An inspirational story about how one reader paid off more than $10,000 in credit card debt in one year by keeping focused on her goal... and using the plan in Life or Debt.
This post comes from Jen at Money Talks friend blog We’re on a Budget.
In April of this year I wrote the post below. I am happy to say that effective Nov. 19, 2010, I made my FINAL payment on my last credit card and am now 100-percent credit card debt free! In less than one year I managed to rid myself of almost $10,000 in credit card debt. Granted, a bit of sacrifice was required, but the relief I feel after ridding myself of this huge burden is well worth it. Here’s to living on a CASH basis. My new motto is: If I can’t pay for it with CASH now then it I don’t NEED it! To learn how I did it read on …
Original Post: April 2010
You make your minimum credit card payment every month and the balance never seems to go down. That’s because making the minimum payment ensures that you will be paying that credit card for many, many years to come. Check out the scenario below based on one of my credit cards. Yes, the interest rate is insanely high, I know! Despite my decent credit rating, the credit card company decided to jack my interest rate from 9 percent to 26.24 percent last year. Why, you ask? I have no idea: I assume it’s simply because THEY CAN. Needless to say that card is CLOSED and no longer usable, yay me!
Interest Rate: 26.24 percent
Minimum Payment: $130
If I continue making just the minimum payment it will take me 17 years to payoff this card. That’s right, that’s not a typo – 17 years! I will have paid $6,440 in interest, nearly double the principal amount that I owe. Is that insane or what?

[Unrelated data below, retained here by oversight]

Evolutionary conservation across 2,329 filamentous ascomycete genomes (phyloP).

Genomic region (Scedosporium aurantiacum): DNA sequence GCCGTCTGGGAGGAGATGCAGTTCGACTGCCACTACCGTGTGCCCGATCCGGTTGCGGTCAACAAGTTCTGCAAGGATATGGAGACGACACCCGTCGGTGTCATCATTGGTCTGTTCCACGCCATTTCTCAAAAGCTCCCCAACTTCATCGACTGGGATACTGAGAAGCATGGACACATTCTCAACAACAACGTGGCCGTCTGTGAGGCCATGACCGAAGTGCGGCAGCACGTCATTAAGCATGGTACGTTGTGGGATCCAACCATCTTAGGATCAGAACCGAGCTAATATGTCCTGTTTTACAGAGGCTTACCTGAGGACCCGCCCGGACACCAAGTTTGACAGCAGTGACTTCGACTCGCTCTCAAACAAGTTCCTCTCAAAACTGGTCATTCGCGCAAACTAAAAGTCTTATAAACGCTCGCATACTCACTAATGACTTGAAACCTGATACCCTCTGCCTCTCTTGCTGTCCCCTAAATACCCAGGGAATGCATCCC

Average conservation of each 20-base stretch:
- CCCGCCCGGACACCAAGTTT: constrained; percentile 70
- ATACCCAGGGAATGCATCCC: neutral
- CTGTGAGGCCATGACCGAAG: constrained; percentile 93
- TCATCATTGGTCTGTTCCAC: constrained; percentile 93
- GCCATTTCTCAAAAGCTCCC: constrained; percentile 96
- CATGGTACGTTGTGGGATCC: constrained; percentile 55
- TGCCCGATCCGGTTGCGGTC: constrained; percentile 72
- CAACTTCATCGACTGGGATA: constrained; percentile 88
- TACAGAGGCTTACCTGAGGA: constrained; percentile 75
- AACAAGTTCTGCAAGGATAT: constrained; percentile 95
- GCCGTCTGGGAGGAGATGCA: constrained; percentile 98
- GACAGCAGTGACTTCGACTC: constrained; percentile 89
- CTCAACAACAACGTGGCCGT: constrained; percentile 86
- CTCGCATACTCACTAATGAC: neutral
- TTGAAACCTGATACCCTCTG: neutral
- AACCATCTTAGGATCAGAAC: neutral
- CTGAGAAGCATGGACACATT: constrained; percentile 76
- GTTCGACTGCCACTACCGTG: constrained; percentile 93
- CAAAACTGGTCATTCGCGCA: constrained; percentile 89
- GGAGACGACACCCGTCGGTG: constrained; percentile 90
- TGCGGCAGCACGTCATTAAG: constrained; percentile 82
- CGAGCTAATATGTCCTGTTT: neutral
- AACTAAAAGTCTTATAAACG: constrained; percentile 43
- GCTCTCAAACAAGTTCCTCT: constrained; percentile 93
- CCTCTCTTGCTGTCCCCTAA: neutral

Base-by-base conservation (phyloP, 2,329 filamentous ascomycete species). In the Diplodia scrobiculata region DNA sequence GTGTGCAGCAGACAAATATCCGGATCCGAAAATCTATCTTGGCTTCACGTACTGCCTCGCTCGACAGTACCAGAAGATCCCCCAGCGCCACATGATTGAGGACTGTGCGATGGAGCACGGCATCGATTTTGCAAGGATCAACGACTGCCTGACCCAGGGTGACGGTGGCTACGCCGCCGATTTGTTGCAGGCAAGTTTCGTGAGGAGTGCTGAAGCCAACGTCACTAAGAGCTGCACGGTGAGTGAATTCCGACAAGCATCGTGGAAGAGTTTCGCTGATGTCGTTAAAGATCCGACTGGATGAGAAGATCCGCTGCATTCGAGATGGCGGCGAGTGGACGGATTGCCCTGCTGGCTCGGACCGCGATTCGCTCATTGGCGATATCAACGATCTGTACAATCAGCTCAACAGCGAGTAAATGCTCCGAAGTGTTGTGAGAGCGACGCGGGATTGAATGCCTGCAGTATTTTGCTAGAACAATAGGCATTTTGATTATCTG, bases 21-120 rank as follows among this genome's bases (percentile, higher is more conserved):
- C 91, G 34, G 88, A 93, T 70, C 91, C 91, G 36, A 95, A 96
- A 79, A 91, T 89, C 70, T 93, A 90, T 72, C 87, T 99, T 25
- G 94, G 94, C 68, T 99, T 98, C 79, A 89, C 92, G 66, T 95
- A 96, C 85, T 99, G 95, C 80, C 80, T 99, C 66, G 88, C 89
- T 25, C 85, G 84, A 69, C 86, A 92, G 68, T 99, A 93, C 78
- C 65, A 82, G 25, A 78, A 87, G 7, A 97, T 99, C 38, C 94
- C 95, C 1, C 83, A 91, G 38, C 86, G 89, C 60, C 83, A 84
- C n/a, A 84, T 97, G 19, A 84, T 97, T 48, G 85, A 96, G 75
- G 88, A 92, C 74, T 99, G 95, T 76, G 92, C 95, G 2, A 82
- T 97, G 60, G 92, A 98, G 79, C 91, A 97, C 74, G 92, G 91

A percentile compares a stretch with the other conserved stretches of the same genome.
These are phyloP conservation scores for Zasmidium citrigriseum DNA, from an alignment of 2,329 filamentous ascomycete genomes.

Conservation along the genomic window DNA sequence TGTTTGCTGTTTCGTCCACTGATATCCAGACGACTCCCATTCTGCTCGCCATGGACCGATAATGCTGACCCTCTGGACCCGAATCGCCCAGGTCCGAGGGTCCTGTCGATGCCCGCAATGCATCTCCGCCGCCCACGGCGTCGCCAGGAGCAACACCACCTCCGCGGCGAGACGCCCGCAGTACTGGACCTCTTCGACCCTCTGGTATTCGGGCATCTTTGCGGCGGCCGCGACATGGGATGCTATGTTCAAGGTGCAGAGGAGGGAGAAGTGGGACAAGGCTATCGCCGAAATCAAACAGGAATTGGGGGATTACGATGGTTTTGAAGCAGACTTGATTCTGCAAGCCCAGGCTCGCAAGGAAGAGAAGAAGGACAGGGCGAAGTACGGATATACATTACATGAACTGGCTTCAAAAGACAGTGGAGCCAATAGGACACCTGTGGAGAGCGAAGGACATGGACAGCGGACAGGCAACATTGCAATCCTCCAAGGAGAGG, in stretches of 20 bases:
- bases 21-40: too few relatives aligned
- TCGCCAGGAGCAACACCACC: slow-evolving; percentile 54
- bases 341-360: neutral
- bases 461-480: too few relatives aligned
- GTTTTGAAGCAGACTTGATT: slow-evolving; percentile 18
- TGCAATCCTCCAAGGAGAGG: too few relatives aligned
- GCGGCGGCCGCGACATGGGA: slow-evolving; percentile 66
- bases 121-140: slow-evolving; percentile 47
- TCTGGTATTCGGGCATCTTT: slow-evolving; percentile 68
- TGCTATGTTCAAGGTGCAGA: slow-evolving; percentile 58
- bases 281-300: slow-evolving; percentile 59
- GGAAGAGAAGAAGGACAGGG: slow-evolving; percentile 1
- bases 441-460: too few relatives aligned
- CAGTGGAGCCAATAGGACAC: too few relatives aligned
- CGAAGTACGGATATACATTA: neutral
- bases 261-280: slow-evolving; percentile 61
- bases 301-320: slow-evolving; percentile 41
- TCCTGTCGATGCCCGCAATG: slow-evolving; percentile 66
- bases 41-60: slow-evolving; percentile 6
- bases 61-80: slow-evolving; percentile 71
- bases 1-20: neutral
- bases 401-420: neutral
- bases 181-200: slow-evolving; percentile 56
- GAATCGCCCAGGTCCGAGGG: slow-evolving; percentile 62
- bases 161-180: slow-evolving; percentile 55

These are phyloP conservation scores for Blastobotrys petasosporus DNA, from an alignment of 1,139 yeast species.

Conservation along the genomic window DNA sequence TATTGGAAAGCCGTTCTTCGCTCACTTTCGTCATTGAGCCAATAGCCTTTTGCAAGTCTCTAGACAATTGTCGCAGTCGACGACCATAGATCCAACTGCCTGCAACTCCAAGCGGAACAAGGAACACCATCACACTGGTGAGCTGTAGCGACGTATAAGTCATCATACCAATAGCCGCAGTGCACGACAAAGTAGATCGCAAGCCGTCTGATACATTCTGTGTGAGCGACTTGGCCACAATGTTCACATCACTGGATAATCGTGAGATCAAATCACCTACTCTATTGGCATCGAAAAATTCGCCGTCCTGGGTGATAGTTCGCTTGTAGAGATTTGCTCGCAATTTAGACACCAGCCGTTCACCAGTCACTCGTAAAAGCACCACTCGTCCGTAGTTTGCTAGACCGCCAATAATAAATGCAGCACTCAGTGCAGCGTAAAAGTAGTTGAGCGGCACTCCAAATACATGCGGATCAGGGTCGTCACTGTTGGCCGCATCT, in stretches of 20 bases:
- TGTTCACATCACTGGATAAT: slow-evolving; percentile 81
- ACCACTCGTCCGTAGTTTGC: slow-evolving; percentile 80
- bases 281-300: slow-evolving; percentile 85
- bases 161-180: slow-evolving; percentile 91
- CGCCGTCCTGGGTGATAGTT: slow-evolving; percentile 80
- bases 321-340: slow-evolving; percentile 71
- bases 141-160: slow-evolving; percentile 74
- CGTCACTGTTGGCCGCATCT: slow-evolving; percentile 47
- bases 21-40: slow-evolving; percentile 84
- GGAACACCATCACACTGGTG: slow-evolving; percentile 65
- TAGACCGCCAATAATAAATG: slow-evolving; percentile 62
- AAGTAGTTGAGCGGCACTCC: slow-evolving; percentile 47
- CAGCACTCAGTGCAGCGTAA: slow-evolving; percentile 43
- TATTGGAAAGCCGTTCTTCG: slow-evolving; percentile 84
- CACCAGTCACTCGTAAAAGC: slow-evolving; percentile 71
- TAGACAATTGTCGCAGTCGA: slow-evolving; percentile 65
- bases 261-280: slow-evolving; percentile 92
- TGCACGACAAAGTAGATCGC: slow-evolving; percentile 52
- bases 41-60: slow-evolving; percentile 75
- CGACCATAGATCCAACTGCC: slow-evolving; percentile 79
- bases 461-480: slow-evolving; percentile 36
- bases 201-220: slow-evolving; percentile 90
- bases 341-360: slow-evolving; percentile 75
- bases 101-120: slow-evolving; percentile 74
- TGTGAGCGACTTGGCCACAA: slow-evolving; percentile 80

After reading Life or Debt 2010, the book that saved my life and bank account, I kid you not, I discovered a method for eliminating my debt and avoiding 17 years of minimum payments and more than $6,000 in interest. To get full details you’re going to have to read the book for yourself, which I highly recommend. To give you the gist of it, the method is a snowball effect. You attack one item of debt at a time, starting with the smallest and working your way up to the largest. Every time you pay off one item, you move onto the next larger item and add whatever you were paying on the previous item to the payment for the next item in line. I know that sounds confusing. Read the book: The author explains it much better than I do!
So let’s say instead of making the minimum payment of $130 per month on the card in the earlier scenario, I attack it with a $600 payment each month. The results are astounding! By making a payment of $600 per month, the card will be completely paid off in 8 months and I will have paid only $263.68 in interest. That’s a savings of $6,176.32 in interest! Yes, making a $600 a month payment is a bit tough and requires discipline, planning, and cutting back on non-essentials, but with those kind of results how can I not? Don’t take my word for it, see how many years and dollars you can save yourself with this Debt Reduction Calculator from CNN Money. Then go get Life or Debt 2010. To save money, do what I do: Use the most important piece of plastic in your wallet. No, it’s not a credit card!
Thanks for the story, Jen! If anyone else out there has a story about destroying debt, I’d love to see it – even if you did it without reading Life or Debt!